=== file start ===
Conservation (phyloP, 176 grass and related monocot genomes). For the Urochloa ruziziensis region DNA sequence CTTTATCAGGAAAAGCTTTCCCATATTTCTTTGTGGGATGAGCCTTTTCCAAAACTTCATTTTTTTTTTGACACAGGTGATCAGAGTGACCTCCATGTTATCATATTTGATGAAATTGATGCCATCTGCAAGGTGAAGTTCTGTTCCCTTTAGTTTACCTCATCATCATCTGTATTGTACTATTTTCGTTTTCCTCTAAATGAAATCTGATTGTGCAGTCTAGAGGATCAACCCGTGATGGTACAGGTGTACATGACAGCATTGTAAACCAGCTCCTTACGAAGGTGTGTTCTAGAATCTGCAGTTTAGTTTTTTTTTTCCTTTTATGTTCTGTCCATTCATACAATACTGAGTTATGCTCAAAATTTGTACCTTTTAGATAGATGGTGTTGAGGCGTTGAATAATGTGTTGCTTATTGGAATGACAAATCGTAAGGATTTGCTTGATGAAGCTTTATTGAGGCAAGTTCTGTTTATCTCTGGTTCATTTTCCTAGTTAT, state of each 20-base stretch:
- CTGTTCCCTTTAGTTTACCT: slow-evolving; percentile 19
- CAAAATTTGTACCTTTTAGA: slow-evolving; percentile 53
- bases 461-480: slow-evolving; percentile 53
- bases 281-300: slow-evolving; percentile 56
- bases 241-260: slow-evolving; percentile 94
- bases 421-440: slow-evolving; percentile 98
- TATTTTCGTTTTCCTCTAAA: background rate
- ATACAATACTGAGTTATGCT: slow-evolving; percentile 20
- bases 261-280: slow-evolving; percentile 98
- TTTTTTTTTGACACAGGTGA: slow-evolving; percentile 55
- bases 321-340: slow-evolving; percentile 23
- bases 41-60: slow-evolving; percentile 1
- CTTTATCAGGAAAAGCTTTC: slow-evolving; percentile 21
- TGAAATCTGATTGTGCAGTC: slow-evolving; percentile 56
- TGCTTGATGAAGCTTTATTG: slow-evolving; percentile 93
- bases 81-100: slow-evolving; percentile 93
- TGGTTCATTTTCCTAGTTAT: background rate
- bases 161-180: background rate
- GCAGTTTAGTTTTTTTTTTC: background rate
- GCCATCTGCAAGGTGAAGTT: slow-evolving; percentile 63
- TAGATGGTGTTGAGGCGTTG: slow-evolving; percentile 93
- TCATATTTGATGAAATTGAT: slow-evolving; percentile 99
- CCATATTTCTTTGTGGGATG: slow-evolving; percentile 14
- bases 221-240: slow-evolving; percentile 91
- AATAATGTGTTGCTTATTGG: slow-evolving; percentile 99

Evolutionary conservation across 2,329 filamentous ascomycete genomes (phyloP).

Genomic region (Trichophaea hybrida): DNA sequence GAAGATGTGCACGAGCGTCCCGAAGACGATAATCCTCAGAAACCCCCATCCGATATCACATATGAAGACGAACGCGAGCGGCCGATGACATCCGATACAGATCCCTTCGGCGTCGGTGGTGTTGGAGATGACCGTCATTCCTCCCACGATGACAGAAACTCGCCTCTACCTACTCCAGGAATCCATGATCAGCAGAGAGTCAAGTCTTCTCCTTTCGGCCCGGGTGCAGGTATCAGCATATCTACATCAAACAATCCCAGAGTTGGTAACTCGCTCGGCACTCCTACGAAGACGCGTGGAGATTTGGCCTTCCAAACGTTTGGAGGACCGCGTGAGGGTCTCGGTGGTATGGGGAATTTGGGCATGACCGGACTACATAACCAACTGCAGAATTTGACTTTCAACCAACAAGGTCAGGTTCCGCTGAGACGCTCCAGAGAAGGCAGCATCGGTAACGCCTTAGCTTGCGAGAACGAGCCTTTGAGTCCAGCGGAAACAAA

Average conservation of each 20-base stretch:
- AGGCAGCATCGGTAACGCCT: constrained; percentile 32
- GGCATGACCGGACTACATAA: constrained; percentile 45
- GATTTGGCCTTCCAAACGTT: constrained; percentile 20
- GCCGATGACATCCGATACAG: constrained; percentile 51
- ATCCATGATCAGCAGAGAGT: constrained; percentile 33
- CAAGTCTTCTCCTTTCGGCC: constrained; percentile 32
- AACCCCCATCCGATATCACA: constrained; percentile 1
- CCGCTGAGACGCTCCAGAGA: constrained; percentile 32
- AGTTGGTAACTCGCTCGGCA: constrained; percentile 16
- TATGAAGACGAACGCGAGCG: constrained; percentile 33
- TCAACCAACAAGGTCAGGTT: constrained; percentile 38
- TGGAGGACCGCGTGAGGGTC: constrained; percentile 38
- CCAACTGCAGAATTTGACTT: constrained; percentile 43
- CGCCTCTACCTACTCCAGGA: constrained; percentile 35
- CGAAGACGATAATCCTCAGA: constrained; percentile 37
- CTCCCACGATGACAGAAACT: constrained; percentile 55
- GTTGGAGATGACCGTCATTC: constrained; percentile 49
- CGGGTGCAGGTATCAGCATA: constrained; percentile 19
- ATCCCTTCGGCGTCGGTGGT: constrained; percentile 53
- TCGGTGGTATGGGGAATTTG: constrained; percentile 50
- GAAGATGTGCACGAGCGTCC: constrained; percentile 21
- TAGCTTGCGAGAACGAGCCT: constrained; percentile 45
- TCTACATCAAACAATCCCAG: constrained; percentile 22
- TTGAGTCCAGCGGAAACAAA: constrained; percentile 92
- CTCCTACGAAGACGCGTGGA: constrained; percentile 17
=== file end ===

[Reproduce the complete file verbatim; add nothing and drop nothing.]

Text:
Conservation (phyloP, 176 grass and related monocot genomes). For the Urochloa ruziziensis region DNA sequence CTTTATCAGGAAAAGCTTTCCCATATTTCTTTGTGGGATGAGCCTTTTCCAAAACTTCATTTTTTTTTTGACACAGGTGATCAGAGTGACCTCCATGTTATCATATTTGATGAAATTGATGCCATCTGCAAGGTGAAGTTCTGTTCCCTTTAGTTTACCTCATCATCATCTGTATTGTACTATTTTCGTTTTCCTCTAAATGAAATCTGATTGTGCAGTCTAGAGGATCAACCCGTGATGGTACAGGTGTACATGACAGCATTGTAAACCAGCTCCTTACGAAGGTGTGTTCTAGAATCTGCAGTTTAGTTTTTTTTTTCCTTTTATGTTCTGTCCATTCATACAATACTGAGTTATGCTCAAAATTTGTACCTTTTAGATAGATGGTGTTGAGGCGTTGAATAATGTGTTGCTTATTGGAATGACAAATCGTAAGGATTTGCTTGATGAAGCTTTATTGAGGCAAGTTCTGTTTATCTCTGGTTCATTTTCCTAGTTAT, state of each 20-base stretch:
- CTGTTCCCTTTAGTTTACCT: slow-evolving; percentile 19
- CAAAATTTGTACCTTTTAGA: slow-evolving; percentile 53
- bases 461-480: slow-evolving; percentile 53
- bases 281-300: slow-evolving; percentile 56
- bases 241-260: slow-evolving; percentile 94
- bases 421-440: slow-evolving; percentile 98
- TATTTTCGTTTTCCTCTAAA: background rate
- ATACAATACTGAGTTATGCT: slow-evolving; percentile 20
- bases 261-280: slow-evolving; percentile 98
- TTTTTTTTTGACACAGGTGA: slow-evolving; percentile 55
- bases 321-340: slow-evolving; percentile 23
- bases 41-60: slow-evolving; percentile 1
- CTTTATCAGGAAAAGCTTTC: slow-evolving; percentile 21
- TGAAATCTGATTGTGCAGTC: slow-evolving; percentile 56
- TGCTTGATGAAGCTTTATTG: slow-evolving; percentile 93
- bases 81-100: slow-evolving; percentile 93
- TGGTTCATTTTCCTAGTTAT: background rate
- bases 161-180: background rate
- GCAGTTTAGTTTTTTTTTTC: background rate
- GCCATCTGCAAGGTGAAGTT: slow-evolving; percentile 63
- TAGATGGTGTTGAGGCGTTG: slow-evolving; percentile 93
- TCATATTTGATGAAATTGAT: slow-evolving; percentile 99
- CCATATTTCTTTGTGGGATG: slow-evolving; percentile 14
- bases 221-240: slow-evolving; percentile 91
- AATAATGTGTTGCTTATTGG: slow-evolving; percentile 99

Evolutionary conservation across 2,329 filamentous ascomycete genomes (phyloP).

Genomic region (Trichophaea hybrida): DNA sequence GAAGATGTGCACGAGCGTCCCGAAGACGATAATCCTCAGAAACCCCCATCCGATATCACATATGAAGACGAACGCGAGCGGCCGATGACATCCGATACAGATCCCTTCGGCGTCGGTGGTGTTGGAGATGACCGTCATTCCTCCCACGATGACAGAAACTCGCCTCTACCTACTCCAGGAATCCATGATCAGCAGAGAGTCAAGTCTTCTCCTTTCGGCCCGGGTGCAGGTATCAGCATATCTACATCAAACAATCCCAGAGTTGGTAACTCGCTCGGCACTCCTACGAAGACGCGTGGAGATTTGGCCTTCCAAACGTTTGGAGGACCGCGTGAGGGTCTCGGTGGTATGGGGAATTTGGGCATGACCGGACTACATAACCAACTGCAGAATTTGACTTTCAACCAACAAGGTCAGGTTCCGCTGAGACGCTCCAGAGAAGGCAGCATCGGTAACGCCTTAGCTTGCGAGAACGAGCCTTTGAGTCCAGCGGAAACAAA

Average conservation of each 20-base stretch:
- AGGCAGCATCGGTAACGCCT: constrained; percentile 32
- GGCATGACCGGACTACATAA: constrained; percentile 45
- GATTTGGCCTTCCAAACGTT: constrained; percentile 20
- GCCGATGACATCCGATACAG: constrained; percentile 51
- ATCCATGATCAGCAGAGAGT: constrained; percentile 33
- CAAGTCTTCTCCTTTCGGCC: constrained; percentile 32
- AACCCCCATCCGATATCACA: constrained; percentile 1
- CCGCTGAGACGCTCCAGAGA: constrained; percentile 32
- AGTTGGTAACTCGCTCGGCA: constrained; percentile 16
- TATGAAGACGAACGCGAGCG: constrained; percentile 33
- TCAACCAACAAGGTCAGGTT: constrained; percentile 38
- TGGAGGACCGCGTGAGGGTC: constrained; percentile 38
- CCAACTGCAGAATTTGACTT: constrained; percentile 43
- CGCCTCTACCTACTCCAGGA: constrained; percentile 35
- CGAAGACGATAATCCTCAGA: constrained; percentile 37
- CTCCCACGATGACAGAAACT: constrained; percentile 55
- GTTGGAGATGACCGTCATTC: constrained; percentile 49
- CGGGTGCAGGTATCAGCATA: constrained; percentile 19
- ATCCCTTCGGCGTCGGTGGT: constrained; percentile 53
- TCGGTGGTATGGGGAATTTG: constrained; percentile 50
- GAAGATGTGCACGAGCGTCC: constrained; percentile 21
- TAGCTTGCGAGAACGAGCCT: constrained; percentile 45
- TCTACATCAAACAATCCCAG: constrained; percentile 22
- TTGAGTCCAGCGGAAACAAA: constrained; percentile 92
- CTCCTACGAAGACGCGTGGA: constrained; percentile 17